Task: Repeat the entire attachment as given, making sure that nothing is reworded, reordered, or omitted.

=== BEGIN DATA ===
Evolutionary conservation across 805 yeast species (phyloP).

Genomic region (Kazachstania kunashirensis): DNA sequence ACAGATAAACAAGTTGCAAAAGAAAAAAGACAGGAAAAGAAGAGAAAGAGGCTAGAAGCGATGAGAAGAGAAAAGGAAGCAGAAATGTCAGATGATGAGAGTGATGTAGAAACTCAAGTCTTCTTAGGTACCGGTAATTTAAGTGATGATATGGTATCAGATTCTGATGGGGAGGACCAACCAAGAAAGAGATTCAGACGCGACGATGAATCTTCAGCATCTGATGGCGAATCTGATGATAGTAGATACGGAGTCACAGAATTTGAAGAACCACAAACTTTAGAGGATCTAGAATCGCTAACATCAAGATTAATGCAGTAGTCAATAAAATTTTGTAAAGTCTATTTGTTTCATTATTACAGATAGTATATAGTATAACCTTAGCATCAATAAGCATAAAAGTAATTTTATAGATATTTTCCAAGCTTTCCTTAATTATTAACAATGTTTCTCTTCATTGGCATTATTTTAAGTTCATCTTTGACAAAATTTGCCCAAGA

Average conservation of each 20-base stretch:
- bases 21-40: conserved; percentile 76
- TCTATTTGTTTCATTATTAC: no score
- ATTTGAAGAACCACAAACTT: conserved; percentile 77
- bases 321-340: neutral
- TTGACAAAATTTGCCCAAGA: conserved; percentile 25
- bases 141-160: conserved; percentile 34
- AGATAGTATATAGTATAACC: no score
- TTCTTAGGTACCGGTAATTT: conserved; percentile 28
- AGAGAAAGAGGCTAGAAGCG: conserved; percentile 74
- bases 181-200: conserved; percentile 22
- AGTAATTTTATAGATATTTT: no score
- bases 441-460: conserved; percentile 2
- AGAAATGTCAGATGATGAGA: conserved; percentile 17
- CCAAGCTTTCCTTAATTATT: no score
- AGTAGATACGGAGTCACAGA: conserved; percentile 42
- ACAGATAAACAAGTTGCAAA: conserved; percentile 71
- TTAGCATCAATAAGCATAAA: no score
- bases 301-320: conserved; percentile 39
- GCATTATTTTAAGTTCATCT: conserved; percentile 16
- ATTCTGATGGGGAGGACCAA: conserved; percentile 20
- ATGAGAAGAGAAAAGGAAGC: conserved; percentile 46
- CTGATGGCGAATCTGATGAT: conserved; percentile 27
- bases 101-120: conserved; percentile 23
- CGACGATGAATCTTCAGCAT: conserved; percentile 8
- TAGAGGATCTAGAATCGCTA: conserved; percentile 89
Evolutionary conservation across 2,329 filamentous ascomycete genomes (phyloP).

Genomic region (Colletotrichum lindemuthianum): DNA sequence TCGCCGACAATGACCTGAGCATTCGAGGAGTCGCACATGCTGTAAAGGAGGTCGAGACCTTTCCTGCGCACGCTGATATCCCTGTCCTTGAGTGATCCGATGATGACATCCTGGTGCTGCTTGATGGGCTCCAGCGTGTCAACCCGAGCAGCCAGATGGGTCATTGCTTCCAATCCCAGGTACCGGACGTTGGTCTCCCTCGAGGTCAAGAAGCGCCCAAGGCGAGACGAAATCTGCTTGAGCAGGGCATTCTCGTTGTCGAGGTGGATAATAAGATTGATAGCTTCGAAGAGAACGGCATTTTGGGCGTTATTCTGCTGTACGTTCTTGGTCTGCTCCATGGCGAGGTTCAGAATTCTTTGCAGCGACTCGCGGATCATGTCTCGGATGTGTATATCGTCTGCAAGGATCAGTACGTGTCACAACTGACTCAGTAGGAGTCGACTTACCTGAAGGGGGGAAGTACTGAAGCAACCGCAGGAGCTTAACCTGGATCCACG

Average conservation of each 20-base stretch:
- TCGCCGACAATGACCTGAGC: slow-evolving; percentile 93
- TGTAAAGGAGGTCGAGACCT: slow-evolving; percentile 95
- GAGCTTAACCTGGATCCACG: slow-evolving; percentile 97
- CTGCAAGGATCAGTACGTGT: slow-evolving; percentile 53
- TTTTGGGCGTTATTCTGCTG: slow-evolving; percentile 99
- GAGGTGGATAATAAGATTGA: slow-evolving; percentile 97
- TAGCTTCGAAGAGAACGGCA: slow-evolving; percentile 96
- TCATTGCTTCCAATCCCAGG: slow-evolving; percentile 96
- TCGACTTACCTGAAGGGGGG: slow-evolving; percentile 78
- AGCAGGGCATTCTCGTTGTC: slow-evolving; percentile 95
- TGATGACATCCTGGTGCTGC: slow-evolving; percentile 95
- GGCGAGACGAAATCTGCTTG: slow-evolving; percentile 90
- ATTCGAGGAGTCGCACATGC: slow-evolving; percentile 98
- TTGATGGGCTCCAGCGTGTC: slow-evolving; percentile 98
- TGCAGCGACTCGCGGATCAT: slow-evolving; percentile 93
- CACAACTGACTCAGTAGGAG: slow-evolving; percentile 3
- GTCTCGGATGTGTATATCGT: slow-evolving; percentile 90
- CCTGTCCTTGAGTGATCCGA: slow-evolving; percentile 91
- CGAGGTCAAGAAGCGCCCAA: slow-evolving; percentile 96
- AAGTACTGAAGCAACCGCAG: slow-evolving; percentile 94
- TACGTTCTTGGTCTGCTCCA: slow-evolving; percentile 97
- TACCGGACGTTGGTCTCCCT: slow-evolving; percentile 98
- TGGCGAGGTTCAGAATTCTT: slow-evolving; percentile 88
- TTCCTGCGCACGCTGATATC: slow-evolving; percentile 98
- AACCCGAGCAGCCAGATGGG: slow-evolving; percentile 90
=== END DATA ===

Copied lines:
Evolutionary conservation across 805 yeast species (phyloP).

Genomic region (Kazachstania kunashirensis): DNA sequence ACAGATAAACAAGTTGCAAAAGAAAAAAGACAGGAAAAGAAGAGAAAGAGGCTAGAAGCGATGAGAAGAGAAAAGGAAGCAGAAATGTCAGATGATGAGAGTGATGTAGAAACTCAAGTCTTCTTAGGTACCGGTAATTTAAGTGATGATATGGTATCAGATTCTGATGGGGAGGACCAACCAAGAAAGAGATTCAGACGCGACGATGAATCTTCAGCATCTGATGGCGAATCTGATGATAGTAGATACGGAGTCACAGAATTTGAAGAACCACAAACTTTAGAGGATCTAGAATCGCTAACATCAAGATTAATGCAGTAGTCAATAAAATTTTGTAAAGTCTATTTGTTTCATTATTACAGATAGTATATAGTATAACCTTAGCATCAATAAGCATAAAAGTAATTTTATAGATATTTTCCAAGCTTTCCTTAATTATTAACAATGTTTCTCTTCATTGGCATTATTTTAAGTTCATCTTTGACAAAATTTGCCCAAGA

Average conservation of each 20-base stretch:
- bases 21-40: conserved; percentile 76
- TCTATTTGTTTCATTATTAC: no score
- ATTTGAAGAACCACAAACTT: conserved; percentile 77
- bases 321-340: neutral
- TTGACAAAATTTGCCCAAGA: conserved; percentile 25
- bases 141-160: conserved; percentile 34
- AGATAGTATATAGTATAACC: no score
- TTCTTAGGTACCGGTAATTT: conserved; percentile 28
- AGAGAAAGAGGCTAGAAGCG: conserved; percentile 74
- bases 181-200: conserved; percentile 22
- AGTAATTTTATAGATATTTT: no score
- bases 441-460: conserved; percentile 2
- AGAAATGTCAGATGATGAGA: conserved; percentile 17
- CCAAGCTTTCCTTAATTATT: no score
- AGTAGATACGGAGTCACAGA: conserved; percentile 42
- ACAGATAAACAAGTTGCAAA: conserved; percentile 71
- TTAGCATCAATAAGCATAAA: no score
- bases 301-320: conserved; percentile 39
- GCATTATTTTAAGTTCATCT: conserved; percentile 16
- ATTCTGATGGGGAGGACCAA: conserved; percentile 20
- ATGAGAAGAGAAAAGGAAGC: conserved; percentile 46
- CTGATGGCGAATCTGATGAT: conserved; percentile 27
- bases 101-120: conserved; percentile 23
- CGACGATGAATCTTCAGCAT: conserved; percentile 8
- TAGAGGATCTAGAATCGCTA: conserved; percentile 89
Evolutionary conservation across 2,329 filamentous ascomycete genomes (phyloP).

Genomic region (Colletotrichum lindemuthianum): DNA sequence TCGCCGACAATGACCTGAGCATTCGAGGAGTCGCACATGCTGTAAAGGAGGTCGAGACCTTTCCTGCGCACGCTGATATCCCTGTCCTTGAGTGATCCGATGATGACATCCTGGTGCTGCTTGATGGGCTCCAGCGTGTCAACCCGAGCAGCCAGATGGGTCATTGCTTCCAATCCCAGGTACCGGACGTTGGTCTCCCTCGAGGTCAAGAAGCGCCCAAGGCGAGACGAAATCTGCTTGAGCAGGGCATTCTCGTTGTCGAGGTGGATAATAAGATTGATAGCTTCGAAGAGAACGGCATTTTGGGCGTTATTCTGCTGTACGTTCTTGGTCTGCTCCATGGCGAGGTTCAGAATTCTTTGCAGCGACTCGCGGATCATGTCTCGGATGTGTATATCGTCTGCAAGGATCAGTACGTGTCACAACTGACTCAGTAGGAGTCGACTTACCTGAAGGGGGGAAGTACTGAAGCAACCGCAGGAGCTTAACCTGGATCCACG

Average conservation of each 20-base stretch:
- TCGCCGACAATGACCTGAGC: slow-evolving; percentile 93
- TGTAAAGGAGGTCGAGACCT: slow-evolving; percentile 95
- GAGCTTAACCTGGATCCACG: slow-evolving; percentile 97
- CTGCAAGGATCAGTACGTGT: slow-evolving; percentile 53
- TTTTGGGCGTTATTCTGCTG: slow-evolving; percentile 99
- GAGGTGGATAATAAGATTGA: slow-evolving; percentile 97
- TAGCTTCGAAGAGAACGGCA: slow-evolving; percentile 96
- TCATTGCTTCCAATCCCAGG: slow-evolving; percentile 96
- TCGACTTACCTGAAGGGGGG: slow-evolving; percentile 78
- AGCAGGGCATTCTCGTTGTC: slow-evolving; percentile 95
- TGATGACATCCTGGTGCTGC: slow-evolving; percentile 95
- GGCGAGACGAAATCTGCTTG: slow-evolving; percentile 90
- ATTCGAGGAGTCGCACATGC: slow-evolving; percentile 98
- TTGATGGGCTCCAGCGTGTC: slow-evolving; percentile 98
- TGCAGCGACTCGCGGATCAT: slow-evolving; percentile 93
- CACAACTGACTCAGTAGGAG: slow-evolving; percentile 3
- GTCTCGGATGTGTATATCGT: slow-evolving; percentile 90
- CCTGTCCTTGAGTGATCCGA: slow-evolving; percentile 91
- CGAGGTCAAGAAGCGCCCAA: slow-evolving; percentile 96
- AAGTACTGAAGCAACCGCAG: slow-evolving; percentile 94
- TACGTTCTTGGTCTGCTCCA: slow-evolving; percentile 97
- TACCGGACGTTGGTCTCCCT: slow-evolving; percentile 98
- TGGCGAGGTTCAGAATTCTT: slow-evolving; percentile 88
- TTCCTGCGCACGCTGATATC: slow-evolving; percentile 98
- AACCCGAGCAGCCAGATGGG: slow-evolving; percentile 90